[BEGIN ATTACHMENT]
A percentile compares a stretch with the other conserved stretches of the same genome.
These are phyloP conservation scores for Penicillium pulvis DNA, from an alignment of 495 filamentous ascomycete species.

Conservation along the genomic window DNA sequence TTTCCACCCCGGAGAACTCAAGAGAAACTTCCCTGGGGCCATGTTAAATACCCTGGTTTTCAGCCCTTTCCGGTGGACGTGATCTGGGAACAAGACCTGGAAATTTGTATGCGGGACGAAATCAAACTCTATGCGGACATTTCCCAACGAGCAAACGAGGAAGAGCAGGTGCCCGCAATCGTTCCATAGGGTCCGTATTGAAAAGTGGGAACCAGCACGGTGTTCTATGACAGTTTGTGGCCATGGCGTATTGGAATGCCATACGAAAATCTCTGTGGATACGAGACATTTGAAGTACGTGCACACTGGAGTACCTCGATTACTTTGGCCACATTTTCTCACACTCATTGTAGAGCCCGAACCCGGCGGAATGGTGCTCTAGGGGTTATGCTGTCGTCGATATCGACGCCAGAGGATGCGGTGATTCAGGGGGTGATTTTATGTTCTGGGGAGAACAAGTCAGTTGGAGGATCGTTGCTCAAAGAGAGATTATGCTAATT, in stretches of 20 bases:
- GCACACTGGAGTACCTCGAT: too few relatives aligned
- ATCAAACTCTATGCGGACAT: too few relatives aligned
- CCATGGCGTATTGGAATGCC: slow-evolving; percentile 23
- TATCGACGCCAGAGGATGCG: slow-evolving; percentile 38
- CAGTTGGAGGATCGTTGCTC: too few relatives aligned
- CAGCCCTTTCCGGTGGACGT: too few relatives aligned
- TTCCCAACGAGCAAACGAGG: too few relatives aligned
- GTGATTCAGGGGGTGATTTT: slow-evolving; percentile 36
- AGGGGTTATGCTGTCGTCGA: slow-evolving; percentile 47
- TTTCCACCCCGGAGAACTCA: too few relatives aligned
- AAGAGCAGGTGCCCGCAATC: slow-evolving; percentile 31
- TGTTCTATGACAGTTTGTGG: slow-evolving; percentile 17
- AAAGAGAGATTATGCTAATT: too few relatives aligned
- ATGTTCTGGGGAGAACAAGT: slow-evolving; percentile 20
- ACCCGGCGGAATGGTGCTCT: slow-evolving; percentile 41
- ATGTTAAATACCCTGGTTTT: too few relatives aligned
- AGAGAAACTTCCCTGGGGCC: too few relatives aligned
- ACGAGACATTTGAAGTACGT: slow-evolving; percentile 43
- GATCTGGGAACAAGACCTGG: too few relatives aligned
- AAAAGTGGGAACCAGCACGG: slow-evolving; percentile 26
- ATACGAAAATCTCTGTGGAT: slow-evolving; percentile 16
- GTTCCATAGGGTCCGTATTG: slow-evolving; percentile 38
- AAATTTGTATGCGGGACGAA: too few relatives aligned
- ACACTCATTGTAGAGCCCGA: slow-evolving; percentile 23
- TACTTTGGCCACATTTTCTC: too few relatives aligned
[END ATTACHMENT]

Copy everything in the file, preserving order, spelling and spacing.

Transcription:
A percentile compares a stretch with the other conserved stretches of the same genome.
These are phyloP conservation scores for Penicillium pulvis DNA, from an alignment of 495 filamentous ascomycete species.

Conservation along the genomic window DNA sequence TTTCCACCCCGGAGAACTCAAGAGAAACTTCCCTGGGGCCATGTTAAATACCCTGGTTTTCAGCCCTTTCCGGTGGACGTGATCTGGGAACAAGACCTGGAAATTTGTATGCGGGACGAAATCAAACTCTATGCGGACATTTCCCAACGAGCAAACGAGGAAGAGCAGGTGCCCGCAATCGTTCCATAGGGTCCGTATTGAAAAGTGGGAACCAGCACGGTGTTCTATGACAGTTTGTGGCCATGGCGTATTGGAATGCCATACGAAAATCTCTGTGGATACGAGACATTTGAAGTACGTGCACACTGGAGTACCTCGATTACTTTGGCCACATTTTCTCACACTCATTGTAGAGCCCGAACCCGGCGGAATGGTGCTCTAGGGGTTATGCTGTCGTCGATATCGACGCCAGAGGATGCGGTGATTCAGGGGGTGATTTTATGTTCTGGGGAGAACAAGTCAGTTGGAGGATCGTTGCTCAAAGAGAGATTATGCTAATT, in stretches of 20 bases:
- GCACACTGGAGTACCTCGAT: too few relatives aligned
- ATCAAACTCTATGCGGACAT: too few relatives aligned
- CCATGGCGTATTGGAATGCC: slow-evolving; percentile 23
- TATCGACGCCAGAGGATGCG: slow-evolving; percentile 38
- CAGTTGGAGGATCGTTGCTC: too few relatives aligned
- CAGCCCTTTCCGGTGGACGT: too few relatives aligned
- TTCCCAACGAGCAAACGAGG: too few relatives aligned
- GTGATTCAGGGGGTGATTTT: slow-evolving; percentile 36
- AGGGGTTATGCTGTCGTCGA: slow-evolving; percentile 47
- TTTCCACCCCGGAGAACTCA: too few relatives aligned
- AAGAGCAGGTGCCCGCAATC: slow-evolving; percentile 31
- TGTTCTATGACAGTTTGTGG: slow-evolving; percentile 17
- AAAGAGAGATTATGCTAATT: too few relatives aligned
- ATGTTCTGGGGAGAACAAGT: slow-evolving; percentile 20
- ACCCGGCGGAATGGTGCTCT: slow-evolving; percentile 41
- ATGTTAAATACCCTGGTTTT: too few relatives aligned
- AGAGAAACTTCCCTGGGGCC: too few relatives aligned
- ACGAGACATTTGAAGTACGT: slow-evolving; percentile 43
- GATCTGGGAACAAGACCTGG: too few relatives aligned
- AAAAGTGGGAACCAGCACGG: slow-evolving; percentile 26
- ATACGAAAATCTCTGTGGAT: slow-evolving; percentile 16
- GTTCCATAGGGTCCGTATTG: slow-evolving; percentile 38
- AAATTTGTATGCGGGACGAA: too few relatives aligned
- ACACTCATTGTAGAGCCCGA: slow-evolving; percentile 23
- TACTTTGGCCACATTTTCTC: too few relatives aligned